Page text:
# Second derivative test

The second derivative test is used to determine whether a critical point of a function is a local minimum or maximum using both the concavity of the function as well as its first derivative. Recall that the derivative of a function represents the rate of change of the function. The first derivative f'(x) is the rate of change of f(x), or its slope, while the second derivative f''(x) represents the rate of change of f'(x), and also the concavity of f(x).

Local extrema occur at points on the function at which its derivative is not changing, or f'(x) = 0; these points are referred to as critical points. This makes sense if we consider what local maxima and minima are. For a function to have a local maximum at some point within an interval, all surrounding points within the interval must be lower than the point of interest. Similarly, for a function to have a local minimum at some point within an interval, all surrounding points must be higher. Thus, maxima and minima can only occur at points where the slope of the function is neither increasing nor decreasing. Otherwise, the point cannot be a maximum or minimum because the surrounding points will be higher and lower than the point of interest.

While the first derivative helps us determine the points at which a function may have a local extremum, the second derivative tells us the concavity at said points:

- If f''(x) is positive, f'(x) is increasing, and the graph of the function, f(x), is concave up.
- If f''(x) is negative, f'(x) is decreasing, and the graph of the function, f(x) is concave down.

The concavity at a given point can then be used to determine whether the point is a local maximum, minimum, or something else. Consider the following figure:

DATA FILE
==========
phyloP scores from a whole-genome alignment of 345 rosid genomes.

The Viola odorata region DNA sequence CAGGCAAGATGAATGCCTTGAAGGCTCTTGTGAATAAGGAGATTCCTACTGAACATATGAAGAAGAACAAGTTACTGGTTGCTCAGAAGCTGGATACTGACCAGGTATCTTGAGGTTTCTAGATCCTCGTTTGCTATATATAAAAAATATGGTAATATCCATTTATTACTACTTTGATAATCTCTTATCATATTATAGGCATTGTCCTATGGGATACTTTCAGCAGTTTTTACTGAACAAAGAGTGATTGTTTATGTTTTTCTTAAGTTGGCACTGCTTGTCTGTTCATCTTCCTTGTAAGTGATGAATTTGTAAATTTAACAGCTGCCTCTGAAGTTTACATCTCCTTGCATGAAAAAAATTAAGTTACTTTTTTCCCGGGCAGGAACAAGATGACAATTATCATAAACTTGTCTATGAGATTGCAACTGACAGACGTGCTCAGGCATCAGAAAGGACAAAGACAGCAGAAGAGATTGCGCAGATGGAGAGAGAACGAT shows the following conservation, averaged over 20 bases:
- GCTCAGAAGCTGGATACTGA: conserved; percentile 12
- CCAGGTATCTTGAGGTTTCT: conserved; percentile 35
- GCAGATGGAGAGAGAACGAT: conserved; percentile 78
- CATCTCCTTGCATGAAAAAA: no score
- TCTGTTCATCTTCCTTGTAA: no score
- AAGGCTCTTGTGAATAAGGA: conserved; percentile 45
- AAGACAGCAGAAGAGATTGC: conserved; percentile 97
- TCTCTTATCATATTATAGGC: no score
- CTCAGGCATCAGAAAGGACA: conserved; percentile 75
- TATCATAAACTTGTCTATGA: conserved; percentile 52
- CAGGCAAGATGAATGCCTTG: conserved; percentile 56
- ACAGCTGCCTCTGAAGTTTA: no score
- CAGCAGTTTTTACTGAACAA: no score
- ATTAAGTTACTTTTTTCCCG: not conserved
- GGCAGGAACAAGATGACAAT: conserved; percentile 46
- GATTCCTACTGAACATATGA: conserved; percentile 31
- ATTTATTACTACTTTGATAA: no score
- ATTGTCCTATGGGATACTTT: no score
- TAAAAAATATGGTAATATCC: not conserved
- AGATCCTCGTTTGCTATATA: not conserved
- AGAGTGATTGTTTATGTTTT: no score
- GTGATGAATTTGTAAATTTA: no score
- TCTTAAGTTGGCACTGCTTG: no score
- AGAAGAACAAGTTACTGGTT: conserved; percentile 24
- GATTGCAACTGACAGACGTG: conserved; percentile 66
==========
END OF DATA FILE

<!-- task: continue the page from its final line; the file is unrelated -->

Concave up | Concave down |
---|---|

As can be seen from the figure, if f(x) is concave up over an interval, it has a local minimum within that interval; if f(x) is concave down over an interval, it has a local maximum within that interval. Using the first derivative to find critical points, then using the second derivative to determine the concavity at those points is the basis of the second derivative test.

Second derivative test:

Let f(x) be a function such that both f'(x) and f''(x) exist. For all critical points, f'(x) = 0,

- If f''(x) > 0, f(x) has a local minimum at that point.
- If f''(x) < 0, f(x) has a local maximum at that point.
- If f''(x) = 0 at a critical point, then the test is inconclusive. It is possible that the point is an inflection point if the sign of f''(x) changes from negative to positive or vice versa; if the sign does not change, the concavity of f(x) stays the same, and the point is not an inflection point.

Example

Find any relative extrema for f(x) = 3x^{5} - 5x^{3}.

First, find the critical points by solving for f'(x) = 0:

Setting each factor equal to 0 and solving for x, we find that x = -1, 1, or 0. These are the critical points of f(x), and where the function may have a minimum or maximum.

Next, find the second derivative of f(x) and determine the value of f''(x) for each critical point:

Thus, according to the second derivative test, f(x) has a maximum at x = -1 and a minimum at x = 1. At x = 0, the result of the second derivative test is inconclusive. To determine whether x = 0 is an inflection point, test the concavity of f(x) before and after the inflection point by selecting a test point in the appropriate interval. Since the critical points are -1, 0, and 1, the intervals that we need to test are (-1, 0) and (0, 1). Within these intervals, the concavity does not change, so we only need to test one value within each interval. Selecting x = -0.5 and 0.5, the concavity in the respective intervals are:

Thus, f(x) is concave up over the interval (-1, 0) and concave down over the interval (0, 1). Since the concavity changes at x = 0 from concave up to concave down, x = 0 is an inflection point. Note that whether f''(x) changes from positive to negative or vice versa does not matter; as long as the sign changes, the critical point is an inflection point. Below is a graph of f(x):